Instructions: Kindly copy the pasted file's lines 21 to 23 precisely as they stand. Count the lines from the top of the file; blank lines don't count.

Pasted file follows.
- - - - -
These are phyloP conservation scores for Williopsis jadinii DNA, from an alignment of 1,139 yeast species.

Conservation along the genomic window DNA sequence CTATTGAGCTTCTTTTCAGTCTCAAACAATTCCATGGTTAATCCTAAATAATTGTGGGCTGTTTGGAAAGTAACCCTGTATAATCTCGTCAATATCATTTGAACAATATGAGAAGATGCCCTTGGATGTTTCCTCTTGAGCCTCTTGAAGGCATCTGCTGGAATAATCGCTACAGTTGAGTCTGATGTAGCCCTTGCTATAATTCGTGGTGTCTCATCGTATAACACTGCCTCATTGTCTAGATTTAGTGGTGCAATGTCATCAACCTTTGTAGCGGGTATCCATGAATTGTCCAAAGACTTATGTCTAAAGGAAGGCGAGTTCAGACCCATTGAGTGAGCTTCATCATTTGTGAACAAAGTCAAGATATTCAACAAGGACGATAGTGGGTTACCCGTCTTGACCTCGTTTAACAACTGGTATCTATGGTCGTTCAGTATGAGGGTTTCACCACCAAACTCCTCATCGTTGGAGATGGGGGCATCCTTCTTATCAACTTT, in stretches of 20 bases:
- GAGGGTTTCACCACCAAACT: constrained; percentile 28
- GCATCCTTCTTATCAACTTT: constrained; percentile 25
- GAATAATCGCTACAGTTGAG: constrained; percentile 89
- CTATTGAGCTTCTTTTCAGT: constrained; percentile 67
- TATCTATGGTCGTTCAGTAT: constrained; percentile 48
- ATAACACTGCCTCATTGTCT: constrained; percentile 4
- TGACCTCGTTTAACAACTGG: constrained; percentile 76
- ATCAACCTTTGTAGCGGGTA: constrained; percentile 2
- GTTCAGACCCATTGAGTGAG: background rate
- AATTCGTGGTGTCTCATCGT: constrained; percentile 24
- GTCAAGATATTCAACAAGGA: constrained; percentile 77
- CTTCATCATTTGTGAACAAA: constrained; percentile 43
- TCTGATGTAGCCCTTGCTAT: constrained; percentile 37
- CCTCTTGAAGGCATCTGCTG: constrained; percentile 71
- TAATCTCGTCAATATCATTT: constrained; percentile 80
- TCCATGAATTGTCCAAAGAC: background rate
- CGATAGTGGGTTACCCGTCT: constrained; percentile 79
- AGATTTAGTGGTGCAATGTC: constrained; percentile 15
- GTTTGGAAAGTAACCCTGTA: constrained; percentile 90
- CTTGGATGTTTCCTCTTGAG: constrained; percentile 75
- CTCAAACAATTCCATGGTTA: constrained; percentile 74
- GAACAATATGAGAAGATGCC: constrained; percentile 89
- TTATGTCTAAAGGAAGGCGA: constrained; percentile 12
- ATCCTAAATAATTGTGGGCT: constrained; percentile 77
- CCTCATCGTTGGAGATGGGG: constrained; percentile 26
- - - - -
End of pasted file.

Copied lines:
- GTTTGGAAAGTAACCCTGTA: constrained; percentile 90
- CTTGGATGTTTCCTCTTGAG: constrained; percentile 75
- CTCAAACAATTCCATGGTTA: constrained; percentile 74